By Zeinab Mohammed Salih.
New York, 8 November 2017:
Three Libyan war crimes suspects, including Qaddafi’s son Saif Al-Islam and Saiqa Special Forces major Mahmoud Warfali have not been handed over to the International Criminal Court (ICC) despite warrants for their arrest, the court’s chief prosecutor told the UN Security Council today.
Fatou Bensouda said that Libyan National Army (LNA) commander Khalifa Hafter needed to prove his good faith by handing over Warfali, who is accused of murders that were recorded in seven gruesome pieces of footage and widely distributed on social media.
This August, the ICC issued a warrant for Warfali’s arrest. Bensouda said Hafter needed “to demonstrate, by concrete actions, respect for international justice by ensuring Mr Al-Warfali’s immediate transfer to the Libyan authorities so that he may be surrendered to the court [the ICC] without delay.”
The LNA had responded to the ICC warrant by saying that, on Hafter’s orders, Warfali was already under arrest and being investigated. This, the ICC later said it had reason to doubt. Bensouda reported to the Security Council today that it was possible that Warfali was still active in the LNA.
Besides Warfali, Bensouda said that the ICC still wanted the surrender of Saif Al-Islam and Al-Tuhamy Mohamed Khaled, once head of Qaddafi’s internal security agency, to face war crimes charges. Saif has in fact already been tried in absentia in a Tripoli court, found guilty and been sentenced to death. However, this June he was released by the Zintanis who had captured him during the Revolution. He is now said to be living in Wirshefana, west of Tripoli but suffering from depression.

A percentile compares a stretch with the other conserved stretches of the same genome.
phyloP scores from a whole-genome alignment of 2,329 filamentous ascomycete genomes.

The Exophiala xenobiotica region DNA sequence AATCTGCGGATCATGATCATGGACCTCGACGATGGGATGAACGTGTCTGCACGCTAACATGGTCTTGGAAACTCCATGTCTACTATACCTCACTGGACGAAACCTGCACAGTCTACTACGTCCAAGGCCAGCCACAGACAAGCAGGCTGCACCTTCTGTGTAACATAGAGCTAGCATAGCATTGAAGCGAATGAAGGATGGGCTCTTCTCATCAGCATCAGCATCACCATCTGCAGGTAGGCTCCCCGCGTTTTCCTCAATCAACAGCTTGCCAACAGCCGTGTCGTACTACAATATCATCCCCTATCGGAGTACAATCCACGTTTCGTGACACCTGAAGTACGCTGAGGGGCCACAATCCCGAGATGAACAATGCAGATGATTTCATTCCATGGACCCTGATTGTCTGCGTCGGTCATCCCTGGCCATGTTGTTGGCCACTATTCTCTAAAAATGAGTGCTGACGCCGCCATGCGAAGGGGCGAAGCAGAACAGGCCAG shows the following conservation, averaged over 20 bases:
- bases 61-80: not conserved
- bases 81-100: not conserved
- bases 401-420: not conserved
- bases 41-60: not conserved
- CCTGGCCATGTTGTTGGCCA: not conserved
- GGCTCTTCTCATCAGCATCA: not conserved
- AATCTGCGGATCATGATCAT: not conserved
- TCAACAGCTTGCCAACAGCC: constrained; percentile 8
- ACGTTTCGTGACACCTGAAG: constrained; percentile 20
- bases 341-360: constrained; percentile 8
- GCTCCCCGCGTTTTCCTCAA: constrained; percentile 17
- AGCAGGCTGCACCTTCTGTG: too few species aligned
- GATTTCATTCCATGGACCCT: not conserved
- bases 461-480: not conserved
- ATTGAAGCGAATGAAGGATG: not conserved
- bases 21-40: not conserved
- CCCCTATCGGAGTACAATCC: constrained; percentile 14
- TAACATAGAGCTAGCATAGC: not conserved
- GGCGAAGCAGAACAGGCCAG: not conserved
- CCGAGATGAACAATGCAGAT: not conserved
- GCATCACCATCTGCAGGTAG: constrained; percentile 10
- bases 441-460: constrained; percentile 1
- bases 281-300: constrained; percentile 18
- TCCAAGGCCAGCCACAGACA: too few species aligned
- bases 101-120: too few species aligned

In a curious contradiction, Bensouda has always demanded that Saif be handed over for trial in the Hague because she insisted he could not receive a fair trial in Libya. However with Abdullah Senussi, who was indicted by the ICC along with Saif and Qaddafi himself in 2011, Bensouda agreed that the dictator’s intelligence chief and main enforcer could be given a fair trial in Libya. Senussi’s lawyers appealed unsuccessfully that he should only be prosecuted in the Hague. As it was, Senussi was tried along with Saif (who appeared initially by video link from Zintan and then not at all) and he too was found guilty and sentenced to death.
Bensouda today told the Security Council that she was gravely concerned at reports in recent months of more unlawful killings, including the execution of prisoners, kidnappings, torture and prolonged detentions without trial. She also mentioned the imprisonment, torture, rape and other ill-treatment of migrants in official and unofficial camps.
She further noted the discovery last month of the hand-cuffed bodies of 36 men outside Al-Abyar which showed signs of torture and had been shot in the head. Bensouda went on to condemn the air strikes in Derna in which at least 12 women and children had been killed.
However, she warned the Security Council, which is currently chaired by Italy, that she faced major problems in pursuing Libyan war criminals. On top of the lack of security, which made it impossible for her investigators to operate in Libya itself, Bensouda once again complained of lack of money. She insisted the “modest financial resources which must be spread across all situations currently [being] investigated by my office must be increased”. She promised however that next year she would make Libya a priority.
“ “I, along with my team” she said, “are determined to fulfil the responsibility entrusted to my office by the Rome Statute vis-a-vis Libya, following the council’s referral pursuant to resolution 1970”.